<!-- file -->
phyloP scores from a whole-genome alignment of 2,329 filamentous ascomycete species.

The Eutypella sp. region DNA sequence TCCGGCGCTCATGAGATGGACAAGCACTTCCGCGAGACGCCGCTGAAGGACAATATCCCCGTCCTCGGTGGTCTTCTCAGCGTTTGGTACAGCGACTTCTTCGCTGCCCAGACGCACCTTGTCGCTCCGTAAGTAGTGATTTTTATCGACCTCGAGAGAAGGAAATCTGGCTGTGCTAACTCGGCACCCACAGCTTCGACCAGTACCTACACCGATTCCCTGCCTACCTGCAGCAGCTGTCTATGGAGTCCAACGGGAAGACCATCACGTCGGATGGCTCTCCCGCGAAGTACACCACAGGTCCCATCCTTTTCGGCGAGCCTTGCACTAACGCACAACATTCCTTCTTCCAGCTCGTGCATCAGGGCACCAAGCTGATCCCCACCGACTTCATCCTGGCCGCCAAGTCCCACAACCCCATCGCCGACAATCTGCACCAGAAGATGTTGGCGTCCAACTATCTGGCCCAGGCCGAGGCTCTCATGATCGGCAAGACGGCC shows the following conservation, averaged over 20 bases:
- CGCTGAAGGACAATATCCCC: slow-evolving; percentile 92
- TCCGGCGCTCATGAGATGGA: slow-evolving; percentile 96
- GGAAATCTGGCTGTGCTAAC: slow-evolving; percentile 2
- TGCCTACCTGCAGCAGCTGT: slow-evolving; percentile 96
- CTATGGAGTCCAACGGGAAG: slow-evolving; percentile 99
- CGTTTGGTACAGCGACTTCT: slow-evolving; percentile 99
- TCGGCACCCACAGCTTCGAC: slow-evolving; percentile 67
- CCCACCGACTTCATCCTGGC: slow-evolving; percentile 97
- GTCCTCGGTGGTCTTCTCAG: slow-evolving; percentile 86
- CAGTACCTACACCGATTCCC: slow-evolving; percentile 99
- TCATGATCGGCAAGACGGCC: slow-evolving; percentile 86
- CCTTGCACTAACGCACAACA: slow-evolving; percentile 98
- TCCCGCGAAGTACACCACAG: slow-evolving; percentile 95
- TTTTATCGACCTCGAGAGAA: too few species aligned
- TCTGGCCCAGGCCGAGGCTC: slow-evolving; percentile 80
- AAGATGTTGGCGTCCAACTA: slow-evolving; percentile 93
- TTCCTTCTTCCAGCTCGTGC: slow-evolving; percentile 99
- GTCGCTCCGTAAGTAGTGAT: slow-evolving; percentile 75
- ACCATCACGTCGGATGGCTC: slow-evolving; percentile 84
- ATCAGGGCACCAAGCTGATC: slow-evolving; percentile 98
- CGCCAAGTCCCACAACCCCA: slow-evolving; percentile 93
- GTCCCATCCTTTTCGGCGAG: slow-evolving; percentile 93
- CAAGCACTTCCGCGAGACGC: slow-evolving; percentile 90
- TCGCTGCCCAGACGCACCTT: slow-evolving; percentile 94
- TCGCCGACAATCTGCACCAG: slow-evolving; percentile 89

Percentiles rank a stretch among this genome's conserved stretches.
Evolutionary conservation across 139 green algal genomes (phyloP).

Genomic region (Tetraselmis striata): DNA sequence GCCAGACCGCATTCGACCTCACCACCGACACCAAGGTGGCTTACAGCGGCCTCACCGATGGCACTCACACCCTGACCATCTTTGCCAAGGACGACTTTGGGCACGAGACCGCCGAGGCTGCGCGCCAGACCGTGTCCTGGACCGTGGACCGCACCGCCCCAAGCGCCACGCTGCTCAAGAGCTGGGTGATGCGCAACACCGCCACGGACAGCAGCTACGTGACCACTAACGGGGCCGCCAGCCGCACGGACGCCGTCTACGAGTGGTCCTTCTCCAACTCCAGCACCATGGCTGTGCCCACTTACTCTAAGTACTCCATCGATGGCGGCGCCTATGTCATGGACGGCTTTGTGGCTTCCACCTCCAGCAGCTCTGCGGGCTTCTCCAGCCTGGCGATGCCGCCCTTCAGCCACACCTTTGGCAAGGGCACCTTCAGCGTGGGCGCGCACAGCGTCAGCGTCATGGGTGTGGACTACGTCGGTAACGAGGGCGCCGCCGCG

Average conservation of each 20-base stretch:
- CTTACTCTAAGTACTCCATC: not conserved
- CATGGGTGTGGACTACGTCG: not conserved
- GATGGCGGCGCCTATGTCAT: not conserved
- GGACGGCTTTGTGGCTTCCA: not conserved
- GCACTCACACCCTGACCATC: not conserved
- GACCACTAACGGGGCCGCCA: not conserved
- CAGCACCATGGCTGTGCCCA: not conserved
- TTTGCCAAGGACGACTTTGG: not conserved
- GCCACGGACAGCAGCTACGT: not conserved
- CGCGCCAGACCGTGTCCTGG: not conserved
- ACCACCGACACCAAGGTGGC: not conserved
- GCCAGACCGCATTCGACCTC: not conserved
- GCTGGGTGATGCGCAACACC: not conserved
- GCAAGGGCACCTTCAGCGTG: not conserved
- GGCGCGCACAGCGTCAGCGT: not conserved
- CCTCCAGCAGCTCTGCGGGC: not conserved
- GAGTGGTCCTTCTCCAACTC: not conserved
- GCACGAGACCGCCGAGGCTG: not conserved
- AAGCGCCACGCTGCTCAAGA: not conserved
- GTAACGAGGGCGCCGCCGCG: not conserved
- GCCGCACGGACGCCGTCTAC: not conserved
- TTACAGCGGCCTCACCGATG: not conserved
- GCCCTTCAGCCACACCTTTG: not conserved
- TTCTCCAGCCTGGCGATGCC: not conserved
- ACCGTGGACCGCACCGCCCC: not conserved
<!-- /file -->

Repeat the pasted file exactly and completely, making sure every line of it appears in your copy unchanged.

phyloP scores from a whole-genome alignment of 2,329 filamentous ascomycete species.

The Eutypella sp. region DNA sequence TCCGGCGCTCATGAGATGGACAAGCACTTCCGCGAGACGCCGCTGAAGGACAATATCCCCGTCCTCGGTGGTCTTCTCAGCGTTTGGTACAGCGACTTCTTCGCTGCCCAGACGCACCTTGTCGCTCCGTAAGTAGTGATTTTTATCGACCTCGAGAGAAGGAAATCTGGCTGTGCTAACTCGGCACCCACAGCTTCGACCAGTACCTACACCGATTCCCTGCCTACCTGCAGCAGCTGTCTATGGAGTCCAACGGGAAGACCATCACGTCGGATGGCTCTCCCGCGAAGTACACCACAGGTCCCATCCTTTTCGGCGAGCCTTGCACTAACGCACAACATTCCTTCTTCCAGCTCGTGCATCAGGGCACCAAGCTGATCCCCACCGACTTCATCCTGGCCGCCAAGTCCCACAACCCCATCGCCGACAATCTGCACCAGAAGATGTTGGCGTCCAACTATCTGGCCCAGGCCGAGGCTCTCATGATCGGCAAGACGGCC shows the following conservation, averaged over 20 bases:
- CGCTGAAGGACAATATCCCC: slow-evolving; percentile 92
- TCCGGCGCTCATGAGATGGA: slow-evolving; percentile 96
- GGAAATCTGGCTGTGCTAAC: slow-evolving; percentile 2
- TGCCTACCTGCAGCAGCTGT: slow-evolving; percentile 96
- CTATGGAGTCCAACGGGAAG: slow-evolving; percentile 99
- CGTTTGGTACAGCGACTTCT: slow-evolving; percentile 99
- TCGGCACCCACAGCTTCGAC: slow-evolving; percentile 67
- CCCACCGACTTCATCCTGGC: slow-evolving; percentile 97
- GTCCTCGGTGGTCTTCTCAG: slow-evolving; percentile 86
- CAGTACCTACACCGATTCCC: slow-evolving; percentile 99
- TCATGATCGGCAAGACGGCC: slow-evolving; percentile 86
- CCTTGCACTAACGCACAACA: slow-evolving; percentile 98
- TCCCGCGAAGTACACCACAG: slow-evolving; percentile 95
- TTTTATCGACCTCGAGAGAA: too few species aligned
- TCTGGCCCAGGCCGAGGCTC: slow-evolving; percentile 80
- AAGATGTTGGCGTCCAACTA: slow-evolving; percentile 93
- TTCCTTCTTCCAGCTCGTGC: slow-evolving; percentile 99
- GTCGCTCCGTAAGTAGTGAT: slow-evolving; percentile 75
- ACCATCACGTCGGATGGCTC: slow-evolving; percentile 84
- ATCAGGGCACCAAGCTGATC: slow-evolving; percentile 98
- CGCCAAGTCCCACAACCCCA: slow-evolving; percentile 93
- GTCCCATCCTTTTCGGCGAG: slow-evolving; percentile 93
- CAAGCACTTCCGCGAGACGC: slow-evolving; percentile 90
- TCGCTGCCCAGACGCACCTT: slow-evolving; percentile 94
- TCGCCGACAATCTGCACCAG: slow-evolving; percentile 89

Percentiles rank a stretch among this genome's conserved stretches.
Evolutionary conservation across 139 green algal genomes (phyloP).

Genomic region (Tetraselmis striata): DNA sequence GCCAGACCGCATTCGACCTCACCACCGACACCAAGGTGGCTTACAGCGGCCTCACCGATGGCACTCACACCCTGACCATCTTTGCCAAGGACGACTTTGGGCACGAGACCGCCGAGGCTGCGCGCCAGACCGTGTCCTGGACCGTGGACCGCACCGCCCCAAGCGCCACGCTGCTCAAGAGCTGGGTGATGCGCAACACCGCCACGGACAGCAGCTACGTGACCACTAACGGGGCCGCCAGCCGCACGGACGCCGTCTACGAGTGGTCCTTCTCCAACTCCAGCACCATGGCTGTGCCCACTTACTCTAAGTACTCCATCGATGGCGGCGCCTATGTCATGGACGGCTTTGTGGCTTCCACCTCCAGCAGCTCTGCGGGCTTCTCCAGCCTGGCGATGCCGCCCTTCAGCCACACCTTTGGCAAGGGCACCTTCAGCGTGGGCGCGCACAGCGTCAGCGTCATGGGTGTGGACTACGTCGGTAACGAGGGCGCCGCCGCG

Average conservation of each 20-base stretch:
- CTTACTCTAAGTACTCCATC: not conserved
- CATGGGTGTGGACTACGTCG: not conserved
- GATGGCGGCGCCTATGTCAT: not conserved
- GGACGGCTTTGTGGCTTCCA: not conserved
- GCACTCACACCCTGACCATC: not conserved
- GACCACTAACGGGGCCGCCA: not conserved
- CAGCACCATGGCTGTGCCCA: not conserved
- TTTGCCAAGGACGACTTTGG: not conserved
- GCCACGGACAGCAGCTACGT: not conserved
- CGCGCCAGACCGTGTCCTGG: not conserved
- ACCACCGACACCAAGGTGGC: not conserved
- GCCAGACCGCATTCGACCTC: not conserved
- GCTGGGTGATGCGCAACACC: not conserved
- GCAAGGGCACCTTCAGCGTG: not conserved
- GGCGCGCACAGCGTCAGCGT: not conserved
- CCTCCAGCAGCTCTGCGGGC: not conserved
- GAGTGGTCCTTCTCCAACTC: not conserved
- GCACGAGACCGCCGAGGCTG: not conserved
- AAGCGCCACGCTGCTCAAGA: not conserved
- GTAACGAGGGCGCCGCCGCG: not conserved
- GCCGCACGGACGCCGTCTAC: not conserved
- TTACAGCGGCCTCACCGATG: not conserved
- GCCCTTCAGCCACACCTTTG: not conserved
- TTCTCCAGCCTGGCGATGCC: not conserved
- ACCGTGGACCGCACCGCCCC: not conserved